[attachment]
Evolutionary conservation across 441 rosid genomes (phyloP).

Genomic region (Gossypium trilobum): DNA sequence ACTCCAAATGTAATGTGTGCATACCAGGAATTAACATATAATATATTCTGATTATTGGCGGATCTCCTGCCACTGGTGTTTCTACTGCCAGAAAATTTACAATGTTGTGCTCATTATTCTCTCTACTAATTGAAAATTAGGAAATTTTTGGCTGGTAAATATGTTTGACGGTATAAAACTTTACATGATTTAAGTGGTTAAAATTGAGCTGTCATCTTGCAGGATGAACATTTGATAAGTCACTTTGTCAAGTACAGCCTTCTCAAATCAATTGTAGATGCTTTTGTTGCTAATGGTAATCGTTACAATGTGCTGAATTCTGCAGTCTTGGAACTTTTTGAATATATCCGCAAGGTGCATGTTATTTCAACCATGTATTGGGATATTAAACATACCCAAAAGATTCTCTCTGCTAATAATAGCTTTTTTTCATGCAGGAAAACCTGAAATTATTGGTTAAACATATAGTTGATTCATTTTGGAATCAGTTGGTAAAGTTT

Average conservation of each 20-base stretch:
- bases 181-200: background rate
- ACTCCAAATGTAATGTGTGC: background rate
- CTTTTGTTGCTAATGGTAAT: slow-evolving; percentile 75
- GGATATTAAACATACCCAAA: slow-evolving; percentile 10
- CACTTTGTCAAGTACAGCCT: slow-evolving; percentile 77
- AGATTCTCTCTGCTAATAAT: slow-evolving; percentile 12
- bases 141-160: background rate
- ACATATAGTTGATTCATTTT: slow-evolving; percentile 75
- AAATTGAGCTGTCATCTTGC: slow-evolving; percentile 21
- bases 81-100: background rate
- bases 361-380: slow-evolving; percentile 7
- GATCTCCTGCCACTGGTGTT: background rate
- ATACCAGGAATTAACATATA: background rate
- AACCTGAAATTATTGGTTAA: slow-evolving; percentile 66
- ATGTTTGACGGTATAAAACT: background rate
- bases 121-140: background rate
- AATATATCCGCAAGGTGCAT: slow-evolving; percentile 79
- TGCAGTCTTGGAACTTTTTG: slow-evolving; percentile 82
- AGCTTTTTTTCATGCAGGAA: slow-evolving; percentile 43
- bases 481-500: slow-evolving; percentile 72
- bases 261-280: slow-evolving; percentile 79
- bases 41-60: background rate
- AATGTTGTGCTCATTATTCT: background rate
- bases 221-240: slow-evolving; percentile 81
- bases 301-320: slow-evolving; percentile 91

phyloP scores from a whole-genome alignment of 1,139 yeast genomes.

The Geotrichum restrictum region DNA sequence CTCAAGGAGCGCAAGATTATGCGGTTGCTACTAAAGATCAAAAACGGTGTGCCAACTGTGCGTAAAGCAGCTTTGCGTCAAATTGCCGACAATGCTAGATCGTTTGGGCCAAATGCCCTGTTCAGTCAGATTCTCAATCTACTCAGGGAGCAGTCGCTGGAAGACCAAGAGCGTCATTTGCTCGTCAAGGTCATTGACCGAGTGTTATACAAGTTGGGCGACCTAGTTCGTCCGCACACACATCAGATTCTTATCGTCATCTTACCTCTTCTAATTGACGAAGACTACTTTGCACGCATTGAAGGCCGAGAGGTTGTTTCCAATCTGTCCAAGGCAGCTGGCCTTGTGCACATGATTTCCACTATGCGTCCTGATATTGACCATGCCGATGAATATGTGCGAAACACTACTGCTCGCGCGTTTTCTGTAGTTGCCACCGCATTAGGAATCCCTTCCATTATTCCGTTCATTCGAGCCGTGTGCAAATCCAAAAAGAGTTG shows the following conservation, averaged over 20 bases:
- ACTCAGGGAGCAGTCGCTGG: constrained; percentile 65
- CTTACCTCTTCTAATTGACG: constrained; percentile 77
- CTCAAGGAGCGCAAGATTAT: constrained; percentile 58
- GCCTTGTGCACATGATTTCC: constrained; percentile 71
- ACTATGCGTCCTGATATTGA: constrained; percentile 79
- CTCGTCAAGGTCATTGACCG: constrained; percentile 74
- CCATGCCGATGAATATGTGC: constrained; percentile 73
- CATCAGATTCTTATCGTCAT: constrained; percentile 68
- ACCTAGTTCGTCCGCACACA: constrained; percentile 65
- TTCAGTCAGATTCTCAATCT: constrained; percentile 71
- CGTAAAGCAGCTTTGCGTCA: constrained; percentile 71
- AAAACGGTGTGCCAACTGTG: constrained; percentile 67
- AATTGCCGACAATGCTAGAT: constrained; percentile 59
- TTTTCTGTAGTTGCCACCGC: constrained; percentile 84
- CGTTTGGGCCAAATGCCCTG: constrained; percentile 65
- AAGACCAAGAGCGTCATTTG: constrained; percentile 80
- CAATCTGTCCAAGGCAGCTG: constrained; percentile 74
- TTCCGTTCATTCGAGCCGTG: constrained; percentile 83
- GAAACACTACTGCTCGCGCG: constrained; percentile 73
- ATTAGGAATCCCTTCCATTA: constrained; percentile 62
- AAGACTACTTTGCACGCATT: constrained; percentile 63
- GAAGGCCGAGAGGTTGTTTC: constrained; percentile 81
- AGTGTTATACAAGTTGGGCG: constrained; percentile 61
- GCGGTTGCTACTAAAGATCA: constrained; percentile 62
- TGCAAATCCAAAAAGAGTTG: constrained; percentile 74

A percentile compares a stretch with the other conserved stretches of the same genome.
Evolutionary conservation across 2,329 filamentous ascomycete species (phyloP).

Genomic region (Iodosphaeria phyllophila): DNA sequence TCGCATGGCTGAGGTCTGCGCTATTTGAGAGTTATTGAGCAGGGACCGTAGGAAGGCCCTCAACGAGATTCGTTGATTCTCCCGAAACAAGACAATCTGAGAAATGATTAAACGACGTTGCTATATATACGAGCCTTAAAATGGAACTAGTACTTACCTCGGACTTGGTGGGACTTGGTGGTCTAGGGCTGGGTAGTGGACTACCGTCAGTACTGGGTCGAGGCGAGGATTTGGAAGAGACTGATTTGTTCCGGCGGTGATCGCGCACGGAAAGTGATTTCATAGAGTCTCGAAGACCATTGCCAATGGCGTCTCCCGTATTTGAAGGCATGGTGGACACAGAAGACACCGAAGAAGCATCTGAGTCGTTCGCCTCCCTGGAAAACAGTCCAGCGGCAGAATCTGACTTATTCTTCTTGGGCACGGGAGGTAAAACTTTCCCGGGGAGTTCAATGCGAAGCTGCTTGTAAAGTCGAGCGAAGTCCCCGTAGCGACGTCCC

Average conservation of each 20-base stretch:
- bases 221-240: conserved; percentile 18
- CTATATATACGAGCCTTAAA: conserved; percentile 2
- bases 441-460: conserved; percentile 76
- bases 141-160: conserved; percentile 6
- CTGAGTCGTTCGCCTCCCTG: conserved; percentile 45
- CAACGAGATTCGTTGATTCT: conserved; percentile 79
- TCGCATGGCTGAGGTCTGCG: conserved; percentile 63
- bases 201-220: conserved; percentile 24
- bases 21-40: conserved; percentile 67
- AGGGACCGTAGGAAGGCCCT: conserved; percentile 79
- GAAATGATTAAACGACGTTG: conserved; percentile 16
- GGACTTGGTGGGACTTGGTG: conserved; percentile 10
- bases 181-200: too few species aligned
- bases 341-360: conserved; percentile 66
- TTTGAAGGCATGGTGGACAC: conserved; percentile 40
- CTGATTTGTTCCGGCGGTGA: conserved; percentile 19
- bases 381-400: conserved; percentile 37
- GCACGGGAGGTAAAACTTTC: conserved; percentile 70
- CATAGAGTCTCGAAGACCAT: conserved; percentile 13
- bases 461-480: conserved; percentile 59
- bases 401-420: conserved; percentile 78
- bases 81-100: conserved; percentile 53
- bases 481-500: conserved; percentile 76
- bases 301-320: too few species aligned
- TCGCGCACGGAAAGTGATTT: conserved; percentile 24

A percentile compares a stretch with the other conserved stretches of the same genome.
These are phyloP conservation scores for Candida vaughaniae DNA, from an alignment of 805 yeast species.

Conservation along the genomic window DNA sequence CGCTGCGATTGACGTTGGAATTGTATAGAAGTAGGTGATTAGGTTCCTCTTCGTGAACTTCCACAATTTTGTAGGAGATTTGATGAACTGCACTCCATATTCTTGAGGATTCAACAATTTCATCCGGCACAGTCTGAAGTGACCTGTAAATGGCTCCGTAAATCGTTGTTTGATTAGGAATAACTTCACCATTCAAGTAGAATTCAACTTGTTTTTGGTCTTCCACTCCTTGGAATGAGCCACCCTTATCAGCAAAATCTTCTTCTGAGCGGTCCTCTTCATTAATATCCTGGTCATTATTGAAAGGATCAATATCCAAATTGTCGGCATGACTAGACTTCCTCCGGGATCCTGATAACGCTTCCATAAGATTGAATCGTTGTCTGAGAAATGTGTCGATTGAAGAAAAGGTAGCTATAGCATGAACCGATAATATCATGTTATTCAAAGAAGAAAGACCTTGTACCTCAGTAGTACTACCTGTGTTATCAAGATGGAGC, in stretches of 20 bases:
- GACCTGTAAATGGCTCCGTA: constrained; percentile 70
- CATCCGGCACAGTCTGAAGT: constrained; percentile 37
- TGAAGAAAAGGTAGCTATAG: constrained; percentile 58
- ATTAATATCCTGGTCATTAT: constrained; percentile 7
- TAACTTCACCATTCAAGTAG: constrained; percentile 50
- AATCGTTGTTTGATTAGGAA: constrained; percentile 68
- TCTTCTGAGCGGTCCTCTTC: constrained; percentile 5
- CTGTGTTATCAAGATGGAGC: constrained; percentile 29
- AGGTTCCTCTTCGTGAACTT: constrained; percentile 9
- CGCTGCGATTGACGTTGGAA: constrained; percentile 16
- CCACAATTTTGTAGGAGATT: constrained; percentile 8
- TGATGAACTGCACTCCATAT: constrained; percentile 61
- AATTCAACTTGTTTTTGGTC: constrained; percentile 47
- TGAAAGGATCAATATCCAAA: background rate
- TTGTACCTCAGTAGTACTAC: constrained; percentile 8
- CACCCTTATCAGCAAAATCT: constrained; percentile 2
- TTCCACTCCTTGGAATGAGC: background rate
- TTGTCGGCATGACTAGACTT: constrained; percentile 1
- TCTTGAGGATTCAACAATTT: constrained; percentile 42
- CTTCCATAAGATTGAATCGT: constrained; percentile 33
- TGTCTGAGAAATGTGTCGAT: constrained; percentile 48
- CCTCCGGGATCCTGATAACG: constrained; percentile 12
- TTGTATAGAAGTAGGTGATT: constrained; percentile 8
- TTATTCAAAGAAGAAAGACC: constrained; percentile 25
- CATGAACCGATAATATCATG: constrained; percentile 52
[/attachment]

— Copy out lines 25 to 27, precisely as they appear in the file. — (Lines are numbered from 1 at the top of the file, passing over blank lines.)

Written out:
- bases 41-60: background rate
- AATGTTGTGCTCATTATTCT: background rate
- bases 221-240: slow-evolving; percentile 81